[Weekly Q&A]

Trash can warrior: Renaissance Faire jouster David Schade knows history can hurt

David Schade in his element.
Gina Rose DiGiovanna

From waxing Elizabethan to unhorsing his colleagues—it’s all in a day’s work for this modern jouster. David Schade, lieutenant and assistant trainer at Warhorse Productions’ “New Riders of the Golden Age,” explains why his team’s visit to the Las Vegas Renaissance Festival is more than a barrel of broken lances.

What does it take to be a 21st century knight?

Probably some serious mental issues and some social issues. I always laugh because I get pro bull riders looking at us going, you guys are out of your frickin’ minds. But one, I see where the hit is coming from. And the thing I’m riding isn’t going to try to kill me when I get off.

Is it like NASCAR?

I’d like to think that it’s a little more sophisticated, but I suppose not, when you’ve got two idiots wearing trash cans running at each other with horses. Especially the run of this year, there have been some serious train wrecks here where guys are getting blasted left and right. Although we get up and we gotta keep on goin’. We got a show to do.


Age of Chivalry
October 5-7
Friday-Saturday, 10 a.m.-10 p.m.
Sunday, 10 a.m.-5 p.m.
Silver Bowl Park, 455-8200

What was it like the first time you put the armor on, got on the horse and used the lance?

I think it was the Friday before the last weekend of a show. I went out there with one of the guys I was training with, and the head jouster at that time, Greg. He’s like, “All right, you guys are gonna do some dry lance passes.” So we did three dry passes where we weren’t looking to contact. We were just looking to pass each other. And he’s like, “You wanna hit him?” So we hit each other and I blew the kid over the ropes. But my balance was wrong and I didn’t know how to correct it, and I kind of oozed out of the saddle and hit the ground. I pretty much thought it was the coolest thing ever.

What you want is for the lance to break.

Yeah. Because if you break your lance and you break it good in the center, that kind of shows that I hit him solidly and with strength. And then if you unhorse the guy, fantastic.

You’re doing something pretty dangerous. How do you live like that day to day?

Usually injuries occur when somebody falls off or gets knocked off and they forget themselves. Like, a common mistake for new guys especially, they reach out with their hands and try to catch themselves on the way down. ... We do what’s called “break falls.” You just pull in all your extremities and tuck your chin and exhale as you’re hitting the ground so you don’t totally knock the wind out of yourself.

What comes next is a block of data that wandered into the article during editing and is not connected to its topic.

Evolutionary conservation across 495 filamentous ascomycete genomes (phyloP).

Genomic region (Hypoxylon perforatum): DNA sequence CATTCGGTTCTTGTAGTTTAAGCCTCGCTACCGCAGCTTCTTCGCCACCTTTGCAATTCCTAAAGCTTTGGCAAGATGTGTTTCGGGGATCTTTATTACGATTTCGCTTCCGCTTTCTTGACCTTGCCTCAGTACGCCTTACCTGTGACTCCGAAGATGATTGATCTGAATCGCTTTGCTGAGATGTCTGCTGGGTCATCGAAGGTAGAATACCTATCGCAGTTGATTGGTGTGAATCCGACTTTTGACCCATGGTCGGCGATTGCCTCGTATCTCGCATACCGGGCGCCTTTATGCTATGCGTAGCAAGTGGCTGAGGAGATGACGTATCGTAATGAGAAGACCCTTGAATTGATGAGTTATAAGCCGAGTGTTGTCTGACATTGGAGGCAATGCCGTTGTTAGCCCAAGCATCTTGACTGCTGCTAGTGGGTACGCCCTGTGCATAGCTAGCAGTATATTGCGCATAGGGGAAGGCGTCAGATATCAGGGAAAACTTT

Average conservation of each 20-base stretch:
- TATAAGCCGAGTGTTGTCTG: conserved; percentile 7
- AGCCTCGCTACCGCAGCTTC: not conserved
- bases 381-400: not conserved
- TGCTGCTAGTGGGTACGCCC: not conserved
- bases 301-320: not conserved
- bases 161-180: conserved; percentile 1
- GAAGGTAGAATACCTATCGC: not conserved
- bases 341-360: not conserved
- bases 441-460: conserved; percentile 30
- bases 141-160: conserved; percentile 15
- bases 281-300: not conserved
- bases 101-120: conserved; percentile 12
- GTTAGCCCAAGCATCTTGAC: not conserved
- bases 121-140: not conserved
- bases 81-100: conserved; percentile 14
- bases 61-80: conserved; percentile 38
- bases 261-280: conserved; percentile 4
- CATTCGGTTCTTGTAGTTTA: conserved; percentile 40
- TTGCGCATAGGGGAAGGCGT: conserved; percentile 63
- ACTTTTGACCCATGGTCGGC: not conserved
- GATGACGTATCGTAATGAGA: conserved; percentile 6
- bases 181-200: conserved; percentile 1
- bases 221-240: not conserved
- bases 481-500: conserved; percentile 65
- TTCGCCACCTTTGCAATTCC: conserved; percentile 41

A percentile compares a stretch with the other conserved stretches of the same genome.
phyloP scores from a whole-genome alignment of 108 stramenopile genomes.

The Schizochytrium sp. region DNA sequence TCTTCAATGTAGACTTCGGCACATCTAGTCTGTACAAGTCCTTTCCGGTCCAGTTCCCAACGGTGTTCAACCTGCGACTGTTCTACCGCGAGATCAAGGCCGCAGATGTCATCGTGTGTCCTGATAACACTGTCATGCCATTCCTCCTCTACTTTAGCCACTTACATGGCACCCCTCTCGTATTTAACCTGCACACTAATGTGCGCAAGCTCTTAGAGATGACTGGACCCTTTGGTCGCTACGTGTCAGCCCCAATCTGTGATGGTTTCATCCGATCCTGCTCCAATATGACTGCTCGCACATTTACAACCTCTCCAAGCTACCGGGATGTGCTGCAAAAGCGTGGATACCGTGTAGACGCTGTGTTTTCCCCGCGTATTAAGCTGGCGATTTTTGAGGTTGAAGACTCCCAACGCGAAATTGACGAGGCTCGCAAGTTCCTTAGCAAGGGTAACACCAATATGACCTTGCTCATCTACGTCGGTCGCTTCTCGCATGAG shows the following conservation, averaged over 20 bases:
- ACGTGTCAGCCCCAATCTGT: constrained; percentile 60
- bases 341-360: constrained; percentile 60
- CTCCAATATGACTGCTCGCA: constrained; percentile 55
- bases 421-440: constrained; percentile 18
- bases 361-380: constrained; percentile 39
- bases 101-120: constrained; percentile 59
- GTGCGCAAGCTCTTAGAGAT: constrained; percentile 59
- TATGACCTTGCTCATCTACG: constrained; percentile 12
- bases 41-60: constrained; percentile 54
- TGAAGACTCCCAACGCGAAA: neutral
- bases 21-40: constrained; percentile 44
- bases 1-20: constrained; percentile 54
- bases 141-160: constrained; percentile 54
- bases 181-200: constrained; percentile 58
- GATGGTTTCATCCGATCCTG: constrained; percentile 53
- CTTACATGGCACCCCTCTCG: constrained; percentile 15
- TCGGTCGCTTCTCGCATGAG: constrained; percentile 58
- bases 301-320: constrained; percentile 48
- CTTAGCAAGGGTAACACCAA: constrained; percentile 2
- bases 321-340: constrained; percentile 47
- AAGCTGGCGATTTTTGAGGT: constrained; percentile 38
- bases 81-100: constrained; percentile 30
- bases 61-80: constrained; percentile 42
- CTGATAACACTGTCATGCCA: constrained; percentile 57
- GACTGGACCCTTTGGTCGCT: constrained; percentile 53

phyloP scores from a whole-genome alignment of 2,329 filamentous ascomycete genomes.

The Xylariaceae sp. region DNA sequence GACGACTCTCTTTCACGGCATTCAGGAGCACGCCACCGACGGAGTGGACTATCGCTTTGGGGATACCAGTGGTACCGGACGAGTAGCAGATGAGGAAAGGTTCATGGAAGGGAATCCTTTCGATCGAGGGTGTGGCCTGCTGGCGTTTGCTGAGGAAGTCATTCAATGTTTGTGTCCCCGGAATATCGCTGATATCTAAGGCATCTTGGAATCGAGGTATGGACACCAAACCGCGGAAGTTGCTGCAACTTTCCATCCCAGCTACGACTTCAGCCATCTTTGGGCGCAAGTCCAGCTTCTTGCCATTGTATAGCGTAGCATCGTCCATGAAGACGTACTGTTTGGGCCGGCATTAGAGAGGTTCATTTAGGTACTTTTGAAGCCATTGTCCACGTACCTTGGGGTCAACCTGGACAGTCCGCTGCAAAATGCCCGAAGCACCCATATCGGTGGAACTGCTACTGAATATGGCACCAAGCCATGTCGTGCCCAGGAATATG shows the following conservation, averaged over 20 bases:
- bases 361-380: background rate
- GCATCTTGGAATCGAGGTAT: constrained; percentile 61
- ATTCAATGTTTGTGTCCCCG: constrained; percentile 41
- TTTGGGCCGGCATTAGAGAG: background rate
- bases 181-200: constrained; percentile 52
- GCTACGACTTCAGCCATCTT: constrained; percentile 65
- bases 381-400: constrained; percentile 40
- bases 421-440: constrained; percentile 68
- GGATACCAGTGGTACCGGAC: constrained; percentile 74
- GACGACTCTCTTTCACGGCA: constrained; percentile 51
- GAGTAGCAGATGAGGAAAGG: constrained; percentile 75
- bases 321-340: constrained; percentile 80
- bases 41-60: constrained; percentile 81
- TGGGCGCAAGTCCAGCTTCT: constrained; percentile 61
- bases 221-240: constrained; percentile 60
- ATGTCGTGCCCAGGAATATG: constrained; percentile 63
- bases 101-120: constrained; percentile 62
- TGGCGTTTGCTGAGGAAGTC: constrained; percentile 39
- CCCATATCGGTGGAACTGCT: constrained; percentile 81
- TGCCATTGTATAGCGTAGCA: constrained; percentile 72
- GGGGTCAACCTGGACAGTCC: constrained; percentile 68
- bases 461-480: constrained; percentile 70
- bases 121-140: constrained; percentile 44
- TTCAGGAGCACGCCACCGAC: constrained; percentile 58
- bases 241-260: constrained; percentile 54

Do you think there were fat knights—big boys, historically speaking?

We actually had a guy sign on with us last year, and when he signed on he was a big fat guy. I want to say he was like 340. ... I kind of explained to him, look, you have a long, hard road because you need to lose a lot of that weight. Not because we don’t like fat people, but because falling from six feet up, five feet up, and hitting the ground, all that extra weight actually can cause injury. But to his credit, he lost over 100 pounds.

Who are these jousters?

I would say there’s the common denominator of, everybody’s a bit of a nerd. There’s fantasy novels and video games. We’re probably one of the tamest jousting troops out there because we don’t cause trouble. ... I’ve seen other teams where their head guy is so pissed off if he’s doing bad, or threatens his guys if he gets knocked off.

Tell us about the Elizabethan accent.

People don’t want to hear Shakespearean presentation when they’re seeing a joust. I’ve learned to flavor my language with period words and period inflections, but still every now and then use things that I heard in pop culture to just keep the audience with me. They’re not sitting, going, diatribe?! I don’t know what diatribe means!

Did you ever suspect this would be your calling?

I’m very lucky that my mother was baby boomer generation and my grandfather was former Army Air Corps. So I had really good exposure to a lot of things from the ’30s and ’40s. Like Douglas Fairbanks, Errol Flynn later on ... I grew up on these swashbuckling movies. I thought they were the greatest things ever. I never envisioned myself being one of them.


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